Labour of Love at the Noel Coward Theatre
James Graham seems to be becoming ubiquitous in the West End. Labour of Love is the third of his plays to be performed there this year, after the revival of This House and the transfer from the Almeida of Ink. It’s the newest and most sharply topical too, dramatising years of the Labour party’s history right up to this year’s election. That’s where the play starts, before going back through various episodes in the Miliband and Blair years to the first election of David Lyons (Martin Freeman) as the new centrist MP parachuted into his Nottinghamshire constituency with his snooty wife. He clashes with the local party, and learns to get on with Jean Whittaker (Tamsin Greig), the last MP’s wife who he convinces to stay on as his agent. Their relationship is cleverly managed against the background of party politics as the narrative moves forward again through the second half, bringing us back to the present day. It’s reliably funny, though not necessarily gut-wrenchingly so, and while the emotions are not quite as developed as they could be, the characters are engaging and believable.
Martin Freeman and Tamsin Greig carry the whole show. One would never guess that Greig was a last-minute substitute – Jean’s acerbic wit feels like a perfect fit for her, and she’s gloriously funny. Freeman is by turns staid and ridiculous, and the changes in his character are deftly managed over the back-and-forward structure. The minor characters are carried with varying degrees of success. David’s wife Elizabeth, played by Rachael Stirling, feels both over-written and over-acted. Her sense of superiority quickly grows trying. Dickon Tyrell and Susan Wokoma are much more successful, thoroughly believable as an old left zealot and a young party member.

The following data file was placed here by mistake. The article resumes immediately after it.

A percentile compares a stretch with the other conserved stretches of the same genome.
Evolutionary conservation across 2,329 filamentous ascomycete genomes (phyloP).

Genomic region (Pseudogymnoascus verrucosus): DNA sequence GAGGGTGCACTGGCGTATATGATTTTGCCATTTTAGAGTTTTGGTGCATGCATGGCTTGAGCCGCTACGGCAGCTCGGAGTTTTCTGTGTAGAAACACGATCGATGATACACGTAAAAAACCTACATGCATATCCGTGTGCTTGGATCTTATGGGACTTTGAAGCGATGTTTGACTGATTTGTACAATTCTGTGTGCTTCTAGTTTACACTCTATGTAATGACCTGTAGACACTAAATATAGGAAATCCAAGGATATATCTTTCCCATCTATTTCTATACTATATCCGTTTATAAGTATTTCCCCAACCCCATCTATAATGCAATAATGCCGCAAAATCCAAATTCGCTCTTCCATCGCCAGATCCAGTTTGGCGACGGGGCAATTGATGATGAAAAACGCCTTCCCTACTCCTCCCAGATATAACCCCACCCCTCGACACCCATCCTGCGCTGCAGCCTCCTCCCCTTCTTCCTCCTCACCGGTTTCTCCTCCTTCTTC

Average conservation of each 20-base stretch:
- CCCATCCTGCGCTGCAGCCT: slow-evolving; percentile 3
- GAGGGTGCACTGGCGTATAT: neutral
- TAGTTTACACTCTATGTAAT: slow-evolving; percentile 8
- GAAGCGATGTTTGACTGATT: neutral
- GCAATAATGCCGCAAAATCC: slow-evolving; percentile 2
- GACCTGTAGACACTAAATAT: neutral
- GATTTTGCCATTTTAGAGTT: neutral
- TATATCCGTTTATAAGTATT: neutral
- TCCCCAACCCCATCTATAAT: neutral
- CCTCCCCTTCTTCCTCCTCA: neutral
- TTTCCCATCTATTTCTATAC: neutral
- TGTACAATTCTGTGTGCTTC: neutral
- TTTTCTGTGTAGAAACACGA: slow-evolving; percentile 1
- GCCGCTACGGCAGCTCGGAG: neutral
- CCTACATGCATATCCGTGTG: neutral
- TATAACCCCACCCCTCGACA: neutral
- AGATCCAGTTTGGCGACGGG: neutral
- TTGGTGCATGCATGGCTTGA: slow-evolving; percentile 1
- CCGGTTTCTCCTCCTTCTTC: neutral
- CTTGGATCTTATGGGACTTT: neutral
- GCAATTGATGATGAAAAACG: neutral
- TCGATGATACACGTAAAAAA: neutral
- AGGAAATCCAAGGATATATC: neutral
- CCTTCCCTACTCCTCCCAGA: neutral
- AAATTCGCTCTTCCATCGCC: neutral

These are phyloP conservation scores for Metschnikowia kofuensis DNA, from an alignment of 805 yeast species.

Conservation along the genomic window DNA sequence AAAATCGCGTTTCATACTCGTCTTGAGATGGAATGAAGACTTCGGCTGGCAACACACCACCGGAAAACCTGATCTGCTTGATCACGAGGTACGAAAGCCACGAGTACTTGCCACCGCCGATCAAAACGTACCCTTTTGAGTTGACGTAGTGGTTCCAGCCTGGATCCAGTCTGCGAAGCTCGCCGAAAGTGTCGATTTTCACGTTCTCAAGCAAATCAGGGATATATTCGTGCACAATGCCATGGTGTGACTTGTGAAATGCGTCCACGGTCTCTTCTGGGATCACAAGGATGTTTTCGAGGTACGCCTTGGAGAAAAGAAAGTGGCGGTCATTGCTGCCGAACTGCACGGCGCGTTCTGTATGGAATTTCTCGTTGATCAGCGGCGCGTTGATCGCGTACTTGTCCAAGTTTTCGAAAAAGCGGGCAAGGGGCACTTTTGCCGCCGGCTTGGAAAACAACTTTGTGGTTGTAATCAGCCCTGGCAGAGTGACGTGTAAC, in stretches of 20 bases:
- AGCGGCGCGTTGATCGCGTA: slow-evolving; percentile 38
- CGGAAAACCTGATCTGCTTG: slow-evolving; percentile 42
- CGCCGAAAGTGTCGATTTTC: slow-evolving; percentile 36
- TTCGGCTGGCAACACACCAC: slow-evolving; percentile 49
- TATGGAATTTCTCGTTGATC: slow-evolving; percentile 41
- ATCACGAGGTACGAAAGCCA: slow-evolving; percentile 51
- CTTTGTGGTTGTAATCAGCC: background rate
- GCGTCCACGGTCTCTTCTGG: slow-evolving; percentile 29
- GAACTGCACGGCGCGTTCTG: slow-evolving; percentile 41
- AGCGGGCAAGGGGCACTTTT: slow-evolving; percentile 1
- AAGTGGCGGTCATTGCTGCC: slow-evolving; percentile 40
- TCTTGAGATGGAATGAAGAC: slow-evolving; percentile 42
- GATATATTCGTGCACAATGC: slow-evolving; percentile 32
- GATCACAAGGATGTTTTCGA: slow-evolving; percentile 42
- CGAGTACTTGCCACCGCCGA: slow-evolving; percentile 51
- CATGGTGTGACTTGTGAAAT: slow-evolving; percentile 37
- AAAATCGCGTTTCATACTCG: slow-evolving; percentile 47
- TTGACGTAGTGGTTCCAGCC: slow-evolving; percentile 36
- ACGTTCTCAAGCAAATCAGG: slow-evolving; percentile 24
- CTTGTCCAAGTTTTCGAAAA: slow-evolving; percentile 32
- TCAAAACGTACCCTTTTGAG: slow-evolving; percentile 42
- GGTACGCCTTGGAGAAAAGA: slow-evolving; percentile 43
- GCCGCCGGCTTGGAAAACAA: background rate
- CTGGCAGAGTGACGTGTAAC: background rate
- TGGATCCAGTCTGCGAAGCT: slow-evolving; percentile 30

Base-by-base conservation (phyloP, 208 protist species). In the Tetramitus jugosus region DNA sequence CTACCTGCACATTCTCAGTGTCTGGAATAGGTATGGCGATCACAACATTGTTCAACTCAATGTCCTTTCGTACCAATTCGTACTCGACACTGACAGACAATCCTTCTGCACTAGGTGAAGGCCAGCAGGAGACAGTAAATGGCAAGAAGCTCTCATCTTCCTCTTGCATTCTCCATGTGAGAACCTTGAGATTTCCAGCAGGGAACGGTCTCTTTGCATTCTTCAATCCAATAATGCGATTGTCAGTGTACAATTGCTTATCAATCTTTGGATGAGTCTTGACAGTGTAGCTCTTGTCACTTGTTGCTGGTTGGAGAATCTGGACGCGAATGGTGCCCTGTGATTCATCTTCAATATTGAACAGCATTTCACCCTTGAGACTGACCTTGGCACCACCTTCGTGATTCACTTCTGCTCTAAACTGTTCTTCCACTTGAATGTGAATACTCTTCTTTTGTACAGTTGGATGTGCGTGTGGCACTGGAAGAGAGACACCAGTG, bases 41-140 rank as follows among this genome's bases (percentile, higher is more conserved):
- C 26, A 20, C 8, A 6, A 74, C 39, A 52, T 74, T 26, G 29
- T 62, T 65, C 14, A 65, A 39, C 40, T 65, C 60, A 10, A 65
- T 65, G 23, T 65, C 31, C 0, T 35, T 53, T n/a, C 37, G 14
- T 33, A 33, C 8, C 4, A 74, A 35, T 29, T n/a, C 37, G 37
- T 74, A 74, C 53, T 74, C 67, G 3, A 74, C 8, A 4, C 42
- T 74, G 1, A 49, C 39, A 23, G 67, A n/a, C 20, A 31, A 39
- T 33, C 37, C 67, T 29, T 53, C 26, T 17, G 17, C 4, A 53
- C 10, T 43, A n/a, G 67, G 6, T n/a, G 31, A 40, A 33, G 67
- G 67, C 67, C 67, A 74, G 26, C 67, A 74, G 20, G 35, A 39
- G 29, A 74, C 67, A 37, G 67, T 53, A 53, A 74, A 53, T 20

The production works well and unobtrusively. The entire piece takes place in the same constituency office, with the portrait of the leader on the wall and the technology being the main differences between the time periods. Overall, this is an excellent performance of a very decent new play. The only question is whether Graham’s accomplished but slightly emotionally shallow and rather glib brand of political comedy really deserves all the attention it gets. We all seem to have a desperate appetite for satire of any kind – is the praise for this and his other plays entirely deserved?
Photo: Johan Persson
Labour of Love is at the Noel Coward Theatre from 16th September until 2nd December 2017. Book your tickets here.